Pericarditis

Treating Cardiovascular Diseases in Wisconsin and Northern Illinois

Pericarditis is a condition that occurs when the pericardium, the sac that surrounds your heart, becomes red, swollen and inflamed. When the pericardium swells, it rubs against the heart, causing chest pains and other symptoms of pericarditis.

Pericarditis tends to come on suddenly and last for several months. It can affect people of all ages, but men aged 20 to 50 are more likely to develop it than others.

The pericardium protects your heart from infection and malignancy. It also holds your heart in place and prevents it from over-expanding when blood volume increases.

This protective sac is made up of two thin layers of tissue that are separated by a small amount of fluid, which prevents them from rubbing against each other and creating friction. Sometimes excess fluid develops between these layers, a condition known as pericardial effusion. Learn more about pericardial effusion symptoms.

Symptoms of Pericarditis 

The primary symptoms of pericarditis involve sharp, stabbing chest pains that come on quickly, striking in the middle or left side of the chest. Sometimes the pain extends into the shoulders, neck or back. Chest pain may ease when sitting up and leaning forward but worsen when lying down.Other signs and symptoms of pericarditis may include fever, weakness, heart palpitations, trouble breathing and a dry cough.

When the condition is chronic, or lasting several months, symptoms of pericarditis may include tiredness, shortness of breath and coughing, although chest pain is often absent. If chronic pericarditis becomes severe, signs of pericarditis may also include low blood pressure and swelling in the stomach and legs.

In some people, the chest pain may feel like a heart attack. In these cases, it’s best to call 911 or your local emergency number right away because you could be having a heart attack. Learn more about heart attack signs and symptoms.

Risks and Causes of Pericarditis

In many cases, the cause of pericarditis remains unknown. However, the following are known to trigger this condition: 

  • Autoimmune disease, such as lupus, scleroderma and rheumatoid arthritis
  • Bacterial infection, including tuberculosis
  • Fungal infection
  • Heart attack
  • HIV/AIDS
  • Injury, trauma or surgery to the chest, esophagus or heart
  • Kidney failure
  • Parasitic infection
  • Radiation therapy to the chest
  • Viral illness

Though rare, the following medications have been known to cause pericarditis:

  • Phenytoin (an anti-seizure medicine)
  • Procainamide (a medicine to treat irregular heartbeats)

Pericarditis can occur repeatedly over many years. Chronic inflammation of the pericardium can cause scarring, a condition known as constrictive pericarditis. With this condition, the layers of the pericardium can become fused together, which restricts the heart from expanding as it fills with blood, causing heart failure symptoms. Diuretics may be prescribed to improve these symptoms.  

Diagnosing Pericarditis

Your doctor will diagnose pericarditis based on a physical exam, your medical history and results from various tests. Using a stethoscope, your doctor will check for sounds that indicate excess fluid in your chest and the “pericardial rub,” a sound that occurs when the pericardium rubs against the outer layer of your heart.

To confirm suspicions, your doctor may recommend any of the following tests:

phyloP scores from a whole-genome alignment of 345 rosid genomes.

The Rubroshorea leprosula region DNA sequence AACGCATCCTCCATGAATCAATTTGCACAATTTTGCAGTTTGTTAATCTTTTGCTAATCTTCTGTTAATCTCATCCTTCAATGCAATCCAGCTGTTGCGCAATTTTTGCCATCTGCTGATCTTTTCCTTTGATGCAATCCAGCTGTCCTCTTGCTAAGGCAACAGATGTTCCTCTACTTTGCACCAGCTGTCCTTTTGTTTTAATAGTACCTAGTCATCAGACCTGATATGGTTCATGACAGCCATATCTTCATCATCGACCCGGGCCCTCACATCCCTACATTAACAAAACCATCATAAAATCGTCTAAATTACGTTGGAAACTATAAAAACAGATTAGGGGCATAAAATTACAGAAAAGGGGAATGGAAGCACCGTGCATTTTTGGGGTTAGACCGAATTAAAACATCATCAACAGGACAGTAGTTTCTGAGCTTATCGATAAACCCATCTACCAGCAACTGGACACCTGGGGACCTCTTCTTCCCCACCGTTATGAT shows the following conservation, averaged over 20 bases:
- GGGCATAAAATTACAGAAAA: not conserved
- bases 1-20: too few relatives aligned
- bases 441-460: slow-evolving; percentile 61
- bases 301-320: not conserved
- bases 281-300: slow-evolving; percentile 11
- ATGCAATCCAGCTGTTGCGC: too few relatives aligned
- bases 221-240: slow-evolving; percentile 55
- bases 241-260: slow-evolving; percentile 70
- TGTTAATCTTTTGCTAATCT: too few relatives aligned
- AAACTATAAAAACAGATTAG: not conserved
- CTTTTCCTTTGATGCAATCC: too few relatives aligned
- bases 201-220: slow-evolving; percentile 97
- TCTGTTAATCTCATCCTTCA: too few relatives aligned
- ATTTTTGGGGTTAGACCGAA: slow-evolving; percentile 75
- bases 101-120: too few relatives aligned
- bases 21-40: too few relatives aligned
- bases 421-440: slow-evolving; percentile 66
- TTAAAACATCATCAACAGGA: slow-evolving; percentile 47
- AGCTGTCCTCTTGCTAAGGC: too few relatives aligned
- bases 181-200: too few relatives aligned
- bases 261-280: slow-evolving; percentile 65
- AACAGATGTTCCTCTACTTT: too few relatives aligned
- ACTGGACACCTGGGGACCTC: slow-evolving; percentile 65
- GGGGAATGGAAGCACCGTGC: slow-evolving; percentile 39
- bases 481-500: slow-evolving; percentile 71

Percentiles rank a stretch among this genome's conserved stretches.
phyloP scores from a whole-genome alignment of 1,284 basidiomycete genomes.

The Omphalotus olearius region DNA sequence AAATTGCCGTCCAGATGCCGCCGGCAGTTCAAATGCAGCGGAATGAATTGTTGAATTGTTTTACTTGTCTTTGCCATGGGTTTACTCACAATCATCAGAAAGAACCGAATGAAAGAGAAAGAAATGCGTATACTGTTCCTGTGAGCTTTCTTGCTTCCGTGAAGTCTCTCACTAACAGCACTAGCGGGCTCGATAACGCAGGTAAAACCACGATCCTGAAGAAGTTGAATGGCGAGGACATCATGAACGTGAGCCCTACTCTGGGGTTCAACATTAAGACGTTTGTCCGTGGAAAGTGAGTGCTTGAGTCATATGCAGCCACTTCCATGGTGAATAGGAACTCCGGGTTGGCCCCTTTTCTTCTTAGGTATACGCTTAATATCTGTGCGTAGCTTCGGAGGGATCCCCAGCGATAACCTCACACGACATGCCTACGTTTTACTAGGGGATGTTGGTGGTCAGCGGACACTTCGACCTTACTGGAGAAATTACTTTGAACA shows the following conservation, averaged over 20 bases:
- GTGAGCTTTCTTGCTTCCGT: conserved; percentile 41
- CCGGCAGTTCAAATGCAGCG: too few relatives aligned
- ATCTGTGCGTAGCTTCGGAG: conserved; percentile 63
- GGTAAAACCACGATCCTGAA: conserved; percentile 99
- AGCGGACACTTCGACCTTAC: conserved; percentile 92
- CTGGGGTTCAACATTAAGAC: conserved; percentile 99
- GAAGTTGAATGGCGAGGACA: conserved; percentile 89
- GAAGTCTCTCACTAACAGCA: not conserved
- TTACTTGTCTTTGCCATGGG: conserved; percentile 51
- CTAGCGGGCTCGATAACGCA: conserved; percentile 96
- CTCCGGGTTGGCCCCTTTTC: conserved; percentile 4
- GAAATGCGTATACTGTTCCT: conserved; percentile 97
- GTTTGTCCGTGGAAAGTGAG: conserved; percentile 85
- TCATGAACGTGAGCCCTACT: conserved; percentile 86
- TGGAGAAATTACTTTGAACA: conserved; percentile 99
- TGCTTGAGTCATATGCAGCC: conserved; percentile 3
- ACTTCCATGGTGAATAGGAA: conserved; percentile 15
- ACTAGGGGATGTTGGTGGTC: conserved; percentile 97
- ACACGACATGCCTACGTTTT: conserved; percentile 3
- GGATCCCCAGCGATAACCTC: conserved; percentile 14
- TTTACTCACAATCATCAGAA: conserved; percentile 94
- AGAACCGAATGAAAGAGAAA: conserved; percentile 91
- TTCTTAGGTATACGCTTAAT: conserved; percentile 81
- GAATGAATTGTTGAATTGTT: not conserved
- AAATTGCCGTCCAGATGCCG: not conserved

• Cardiac CT
  • Chest X-ray
  • Electrocardiography (EKG)
  • Lab testing
  • Magneticresonance imaging (MRI) 
  • Ultrasound testing, such as echocardiography

Treating Pericarditis

Many cases of pericarditis are mild and clear up on their own with rest and medication for pain and inflammation, such as aspirin or ibuprofen. Depending on whether your condition was caused by a bacterial or fungal infection, your doctor may also prescribe an antibiotic or antifungal medication.

If this treatment is ineffective or the condition is more advanced when first diagnosed, it may be treated with intravenous or oral steroids for a short period of time. Other anti-inflammatory medications, such as non-steroidal anti-inflammatory medications or colchicine, are also prescribed individually or in combination with one another.  These medications may be necessary for weeks to months following the initial diagnosis.

Pericarditis can cause fluid to collect in the pericardial sac that surrounds the heart. A large amount of fluid can prevent the heart from filling and squeezing appropriately. This is known as a pericardial effusion, which can be a life-threatening condition. A pericardiocentesis is a procedure that drains the fluid by inserting a needle into the pericardial sac. If this cannot be done, a surgical procedure called a pericardial window is performed.

When pericarditis becomes recurrent or if constrictive pericarditis develops and can’t be controlled with medications, surgery to remove the pericardium may be recommended. This procedure, known as a pericardectomy, is complicated and usually reserved for extreme cases.

Experts in Diagnosing and Treating Pericarditis

The physicians and staff of Aurora Health Care use a multi-disciplinary approach in treating patients with pericarditis. Depending on your specific needs, our team may include cardiologists, cardiac surgeons, infective disease specialists and rheumatologists who collaborate in diagnosing and treating your condition. We also have access to imaging specialists and advanced imaging techniques for diagnosing your condition and guiding treatment strategies.

Aurora doctors are conveniently located throughout eastern Wisconsin and northeastern Illinois. Find a doctor or heart specialist near you. To get a second opinion or if you need assistance finding a provider, please call 888-649-6892.